If you had asked Ray Waldrup in 1981 what he would be doing in 2018, serving as the CEO of the largest rheumatology practice in the U.S. would probably not have been his first guess. Back then, as a young college student in Georgia, Mr. Waldrup took a job at a national jewelry retailer and quickly worked his way up to sales, then management. Enjoying his success, he ultimately decided to leave school to pursue a lucrative business career.
“Bill Gates and I dropped out of different schools together,” he jokes. “I started making money, and I never looked back.”
The Business of Medicine
Today, he runs South Carolina-based Articularis Healthcare, which boasts 12 locations in two states. The rheumatology group employs roughly 240 people, including 26 rheumatologists, 12 nurse practitioners and physician assistants, and a pathologist.
“We relieve a lot of the business stress for physicians,” Mr. Waldrup explains. “A lot of them profess to understand it, but if you’re seeing patients all day you don’t have time to keep up with the business side.”
Articularis Healthcare got its start in 2009, when Mr. Waldrup joined a practice with four rheumatologists and 25 employees, Low Country Rheumatology in South Carolina. By then, he had worked with one of the largest anesthesia management companies in the U.S., Medac Inc., and founded Anesthesia Billing Associates Inc. He had developed the expertise, working with multiple specialties, to understand the needs of rheumatologists.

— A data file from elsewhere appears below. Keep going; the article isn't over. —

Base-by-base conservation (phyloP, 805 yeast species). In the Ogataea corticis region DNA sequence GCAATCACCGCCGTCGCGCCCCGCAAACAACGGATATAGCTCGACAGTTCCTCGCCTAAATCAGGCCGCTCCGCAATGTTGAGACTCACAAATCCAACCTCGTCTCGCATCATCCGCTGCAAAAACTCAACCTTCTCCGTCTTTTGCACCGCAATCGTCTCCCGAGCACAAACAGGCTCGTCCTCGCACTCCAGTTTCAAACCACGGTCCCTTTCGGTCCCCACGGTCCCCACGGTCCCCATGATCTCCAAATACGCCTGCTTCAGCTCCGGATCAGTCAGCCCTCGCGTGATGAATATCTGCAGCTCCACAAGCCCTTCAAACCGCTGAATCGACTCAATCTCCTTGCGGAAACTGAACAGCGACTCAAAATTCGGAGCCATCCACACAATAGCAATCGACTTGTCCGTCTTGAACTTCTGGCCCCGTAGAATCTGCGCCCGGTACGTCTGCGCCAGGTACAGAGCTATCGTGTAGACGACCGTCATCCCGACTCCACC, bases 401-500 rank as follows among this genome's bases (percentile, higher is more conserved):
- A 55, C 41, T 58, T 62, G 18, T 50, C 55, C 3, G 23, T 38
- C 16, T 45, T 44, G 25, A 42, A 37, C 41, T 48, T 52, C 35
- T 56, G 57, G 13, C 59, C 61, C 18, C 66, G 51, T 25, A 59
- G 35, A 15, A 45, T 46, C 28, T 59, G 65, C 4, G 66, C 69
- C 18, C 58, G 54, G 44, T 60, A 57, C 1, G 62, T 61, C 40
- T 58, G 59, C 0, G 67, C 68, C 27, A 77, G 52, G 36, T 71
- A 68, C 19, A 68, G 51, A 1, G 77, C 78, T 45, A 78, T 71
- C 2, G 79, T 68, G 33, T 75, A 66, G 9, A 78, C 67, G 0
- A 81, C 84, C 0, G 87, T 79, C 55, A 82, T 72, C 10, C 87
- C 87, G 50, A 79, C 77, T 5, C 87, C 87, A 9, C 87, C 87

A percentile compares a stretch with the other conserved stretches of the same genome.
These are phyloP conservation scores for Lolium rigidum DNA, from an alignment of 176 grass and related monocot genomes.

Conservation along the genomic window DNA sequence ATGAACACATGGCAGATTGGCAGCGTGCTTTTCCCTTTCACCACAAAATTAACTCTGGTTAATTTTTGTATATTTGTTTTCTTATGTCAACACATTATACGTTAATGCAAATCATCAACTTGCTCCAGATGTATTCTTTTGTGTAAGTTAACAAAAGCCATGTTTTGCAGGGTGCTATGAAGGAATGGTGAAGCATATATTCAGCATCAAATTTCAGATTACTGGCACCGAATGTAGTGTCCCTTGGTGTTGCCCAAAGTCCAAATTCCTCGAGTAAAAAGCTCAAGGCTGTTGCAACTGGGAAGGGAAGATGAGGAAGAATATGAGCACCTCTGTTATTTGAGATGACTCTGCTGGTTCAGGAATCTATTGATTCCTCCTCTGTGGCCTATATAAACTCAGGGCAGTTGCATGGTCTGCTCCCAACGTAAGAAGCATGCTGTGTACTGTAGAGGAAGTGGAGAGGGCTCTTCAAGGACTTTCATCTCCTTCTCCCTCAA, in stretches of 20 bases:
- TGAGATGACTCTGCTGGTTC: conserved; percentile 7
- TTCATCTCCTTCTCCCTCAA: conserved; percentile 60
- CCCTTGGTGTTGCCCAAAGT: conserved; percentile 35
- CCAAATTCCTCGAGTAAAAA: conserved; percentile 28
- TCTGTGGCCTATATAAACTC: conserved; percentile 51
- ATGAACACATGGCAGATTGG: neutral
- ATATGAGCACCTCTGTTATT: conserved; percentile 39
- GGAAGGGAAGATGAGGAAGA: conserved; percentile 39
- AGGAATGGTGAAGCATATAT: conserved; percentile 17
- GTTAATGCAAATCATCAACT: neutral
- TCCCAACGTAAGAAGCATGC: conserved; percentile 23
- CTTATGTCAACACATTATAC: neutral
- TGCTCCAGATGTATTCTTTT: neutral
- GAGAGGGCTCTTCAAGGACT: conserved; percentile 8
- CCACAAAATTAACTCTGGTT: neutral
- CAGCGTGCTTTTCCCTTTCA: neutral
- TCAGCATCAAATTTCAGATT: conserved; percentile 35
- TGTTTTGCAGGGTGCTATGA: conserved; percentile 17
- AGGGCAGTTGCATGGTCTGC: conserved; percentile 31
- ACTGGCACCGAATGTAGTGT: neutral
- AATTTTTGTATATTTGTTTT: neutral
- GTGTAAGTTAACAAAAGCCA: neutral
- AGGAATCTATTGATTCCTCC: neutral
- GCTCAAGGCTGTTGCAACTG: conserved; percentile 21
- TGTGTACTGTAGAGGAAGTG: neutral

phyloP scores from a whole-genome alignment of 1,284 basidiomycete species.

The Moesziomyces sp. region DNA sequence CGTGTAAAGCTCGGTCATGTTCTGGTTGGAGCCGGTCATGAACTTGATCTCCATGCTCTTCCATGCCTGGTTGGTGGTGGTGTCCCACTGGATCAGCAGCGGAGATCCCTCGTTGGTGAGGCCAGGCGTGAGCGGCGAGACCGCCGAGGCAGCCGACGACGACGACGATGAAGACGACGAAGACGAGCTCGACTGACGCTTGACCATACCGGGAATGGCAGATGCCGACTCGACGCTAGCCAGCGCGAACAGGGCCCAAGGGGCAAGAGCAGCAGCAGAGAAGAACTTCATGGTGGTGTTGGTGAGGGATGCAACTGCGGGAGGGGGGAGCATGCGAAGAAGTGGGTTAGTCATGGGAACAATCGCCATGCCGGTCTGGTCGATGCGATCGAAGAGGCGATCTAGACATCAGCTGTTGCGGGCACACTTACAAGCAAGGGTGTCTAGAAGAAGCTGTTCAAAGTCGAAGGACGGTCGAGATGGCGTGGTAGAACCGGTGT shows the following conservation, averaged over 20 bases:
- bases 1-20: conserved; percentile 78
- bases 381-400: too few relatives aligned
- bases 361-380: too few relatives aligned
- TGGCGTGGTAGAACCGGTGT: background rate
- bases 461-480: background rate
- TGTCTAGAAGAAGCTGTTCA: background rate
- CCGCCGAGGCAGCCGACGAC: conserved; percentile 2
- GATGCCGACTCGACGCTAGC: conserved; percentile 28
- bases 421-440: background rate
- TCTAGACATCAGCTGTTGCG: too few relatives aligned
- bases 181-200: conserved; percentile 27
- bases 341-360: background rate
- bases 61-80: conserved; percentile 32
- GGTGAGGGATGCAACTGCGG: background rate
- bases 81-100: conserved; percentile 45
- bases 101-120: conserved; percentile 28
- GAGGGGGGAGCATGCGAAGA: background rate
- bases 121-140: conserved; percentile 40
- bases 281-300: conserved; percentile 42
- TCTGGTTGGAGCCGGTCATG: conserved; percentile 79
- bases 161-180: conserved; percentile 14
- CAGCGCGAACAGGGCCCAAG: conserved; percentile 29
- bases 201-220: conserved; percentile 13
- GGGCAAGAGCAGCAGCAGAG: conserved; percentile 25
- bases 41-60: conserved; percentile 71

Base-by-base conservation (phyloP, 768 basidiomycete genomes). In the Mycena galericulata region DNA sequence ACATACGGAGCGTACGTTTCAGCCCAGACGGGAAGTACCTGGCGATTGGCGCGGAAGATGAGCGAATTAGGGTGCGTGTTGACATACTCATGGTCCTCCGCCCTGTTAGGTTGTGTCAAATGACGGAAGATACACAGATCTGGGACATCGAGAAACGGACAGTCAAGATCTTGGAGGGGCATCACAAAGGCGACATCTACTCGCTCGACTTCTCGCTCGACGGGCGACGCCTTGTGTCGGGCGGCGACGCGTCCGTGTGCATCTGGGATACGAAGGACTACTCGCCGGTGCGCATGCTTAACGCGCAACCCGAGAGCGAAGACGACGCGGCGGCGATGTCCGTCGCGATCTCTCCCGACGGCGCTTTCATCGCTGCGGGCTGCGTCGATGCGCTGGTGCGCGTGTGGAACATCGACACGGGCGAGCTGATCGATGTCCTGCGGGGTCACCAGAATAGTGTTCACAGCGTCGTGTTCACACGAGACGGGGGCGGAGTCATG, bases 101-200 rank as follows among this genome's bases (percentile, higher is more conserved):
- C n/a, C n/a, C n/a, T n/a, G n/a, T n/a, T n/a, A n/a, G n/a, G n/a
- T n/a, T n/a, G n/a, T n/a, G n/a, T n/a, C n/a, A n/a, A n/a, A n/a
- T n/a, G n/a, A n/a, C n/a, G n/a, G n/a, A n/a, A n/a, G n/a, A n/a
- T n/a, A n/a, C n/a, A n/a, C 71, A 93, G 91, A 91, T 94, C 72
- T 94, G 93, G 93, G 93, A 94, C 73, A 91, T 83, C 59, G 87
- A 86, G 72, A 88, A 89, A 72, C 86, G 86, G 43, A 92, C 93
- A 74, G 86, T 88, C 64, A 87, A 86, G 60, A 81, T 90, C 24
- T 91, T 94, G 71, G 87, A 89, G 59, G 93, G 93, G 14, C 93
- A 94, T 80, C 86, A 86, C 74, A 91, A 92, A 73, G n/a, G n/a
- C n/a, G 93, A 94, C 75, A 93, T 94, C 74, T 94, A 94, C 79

He then sought to expand the practice by merging other providers into it.
“There are 2.4 physicians in the average rheumatology practice,” he says. “I sat down with physicians [in the area] and asked them why they weren’t working with the other group in town.”
He quickly learned that “rheumatologists like to do their own thing,” and growing would take more work, as well as patience. So he let it go for a while, over time continuing to demonstrate what teaming up could help them achieve, like reduced overhead and higher revenues.
“The following year, we had a state rheumatology meeting and asked a couple of attorneys we’d invited to pitch what it would be like to be one group,” Mr. Waldrup says. “We took the three groups that were interested and got started. After a short period of time, we drastically reduced their costs on drugs and their processes in the office.”
‘The whole goal of what we’ve tried to do is keep physicians independent,’ Mr. Waldrup explains.
It’s been nothing but growth since. Low Country Rheumatology, now part of the larger Articularis group, will soon expand beyond South Carolina and Georgia, Mr. Waldrup says.